Alongside the new presenter will be David Coulthard. With seven years at the BBC, Coulthard is now a veteran broadcaster, and will know what works and what doesn’t, meaning that he should be in a position to make the new presenter feel at ease in the paddock. I’m reminded of when the BBC first started Formula 1 in 2009. We had the fresh faced Jake Humphrey stepping into the limelight as lead presenter of their Formula 1 coverage. Humphrey’s preparation for the Formula 1 role started in Autumn 2008. Following the conclusion of the BBC’s successful Olympic Games coverage from Beijing, Humphrey soon turned his attention to Formula 1.

To get an early indicator of what to expect for 2009, Humphrey, alongside BBC colleagues which included Mark Wilkin, travelled to the 2008 Chinese Grand Prix. Humphrey, met up with Coulthard, as Humphrey briefly watched ITV’s Steve Rider present their live programme from the Shanghai paddock. Rider spoke briefly about Humphrey’s appointment in his book (page 237), Rider saying that he “thought it was an excellent, brave decision, although inevitably many regarded him as just ‘the bloke off kids’ telly’.”

It is interesting to read Humphrey’s perspective on stepping into the Formula 1 paddock for the first time. Humphrey recites this in his book (pages 19-24), and it shows a different angle on life behind the camera for those stepping into the limelight for the very first time. Speaking about his Shanghai adventure, Humphrey said:

My general mood of excitement and impatience suddenly began to give way to a strange feeling of loneliness – it was as if I had been pitched into a party where everyone knew each other except me. I watched the cameramen as they seemed instinctively to know where to wait to get the right photos and video footage of the drivers, while the journalists moved around in a hunting pack, going from team home to team home at set times to get the drivers’ thoughts.

Furthermore, Humphrey described the ITV team of Rider and Mark Blundell as looking “so small, so insignificant and so alone, looking incredibly vulnerable” in the pit lane during the build-up. You almost get the impression that, by going to a Grand Prix beforehand, the expectation increased as a result for Humphrey. But, you can see why it was necessary for him to attend a Grand Prix beforehand. It meant that some of the learning had been completed well in advance of the 2009 season beginning. It meant that some of the key introductions had already been made, and relationships with teams could now be built. Because of the sheer scale of it, Shanghai I can imagine is probably the most daunting paddock to walk into first, something Humphrey admits in his book.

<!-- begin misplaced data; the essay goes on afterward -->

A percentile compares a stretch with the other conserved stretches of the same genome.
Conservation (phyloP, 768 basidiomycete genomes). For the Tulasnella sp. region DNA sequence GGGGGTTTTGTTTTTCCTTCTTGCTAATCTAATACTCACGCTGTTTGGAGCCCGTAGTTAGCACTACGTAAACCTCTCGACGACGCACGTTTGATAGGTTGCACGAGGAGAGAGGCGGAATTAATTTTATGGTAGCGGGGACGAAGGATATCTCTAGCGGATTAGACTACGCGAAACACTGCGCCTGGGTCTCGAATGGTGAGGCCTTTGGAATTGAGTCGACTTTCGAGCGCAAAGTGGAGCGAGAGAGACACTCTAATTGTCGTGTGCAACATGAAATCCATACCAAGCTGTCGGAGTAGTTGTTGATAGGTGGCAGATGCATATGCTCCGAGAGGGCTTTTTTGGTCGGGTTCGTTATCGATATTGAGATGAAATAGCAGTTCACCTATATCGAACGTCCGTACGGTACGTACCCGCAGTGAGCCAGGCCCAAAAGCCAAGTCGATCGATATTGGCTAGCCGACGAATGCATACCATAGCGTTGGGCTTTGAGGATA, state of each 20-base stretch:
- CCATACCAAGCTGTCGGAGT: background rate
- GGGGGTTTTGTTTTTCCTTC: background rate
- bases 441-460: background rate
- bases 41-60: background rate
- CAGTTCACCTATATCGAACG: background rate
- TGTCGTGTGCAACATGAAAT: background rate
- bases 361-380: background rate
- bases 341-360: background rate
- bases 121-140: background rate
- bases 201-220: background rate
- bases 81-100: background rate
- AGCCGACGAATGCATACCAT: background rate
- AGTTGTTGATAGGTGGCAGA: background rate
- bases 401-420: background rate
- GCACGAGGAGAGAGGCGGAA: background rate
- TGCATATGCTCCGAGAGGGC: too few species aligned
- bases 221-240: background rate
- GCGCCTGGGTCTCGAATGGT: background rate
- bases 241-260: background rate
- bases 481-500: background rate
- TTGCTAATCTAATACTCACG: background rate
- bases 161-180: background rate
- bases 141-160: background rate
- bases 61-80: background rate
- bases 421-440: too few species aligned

Fast forward to March 2009. Humphrey was again walking into a Formula 1 paddock. This time, he was going live on air to the sound of The Chain. Humphrey described the Melbourne experience as “walking on to a packed platform on the London Underground in rush hour, but in Technicolor.” On March 19th, 2016, another presenter will hear that famous bass riff and the 5-second countdown to go on air in Melbourne.

In essence, Melbourne is Channel 4’s equivalent of “Humphrey’s Shanghai”. Two weeks later, the Channel 4 team will be going live for the first time for Bahrain. For now, the countdown continues…

The Chain remains Formula 1’s signature theme in the UK

The Chain is heading with Formula 1 to Channel 4, it has been confirmed.

The Chain, by Fleetwood Mac, has always been the BBC’s Formula 1 theme tune irrespective of whether the corporation was covering the Grand Prix just on TV, or on both television and radio. Last December, BBC surrendered the television rights, with Channel 4 picking the rights up.

It might be seen as a surprising move considering that ITV did not take The Chain on, and Sky Sports went for Just Drive by Alistair Griffin. In a post last month, blog readers suggested a lot of theme tunes to potentially replace The Chain.

But nevertheless, it looks like Channel 4 and Whisper Films have no intention to break The Chain. I’m happy with the news considering that to some people, The Chain is Formula 1. The reaction on social media to the news has been extremely positive with Jenson Button and Karun Chandhok getting in on the act.

In the words of Channel 4: “Dum der der dum der der dum dum dum dummm…”

Update on February 13th – For reasons unknown, the @Channel4 Twitter account removed both tweets related to The Chain yesterday, but the tweet remains on @C4Press. The news is definitely true, as opposed to a rogue tweet. I suspect they wanted to announce it via @C4Press as opposed to @Channel4, but rolled with it initially when they saw the attention the @Channel4 tweets were getting.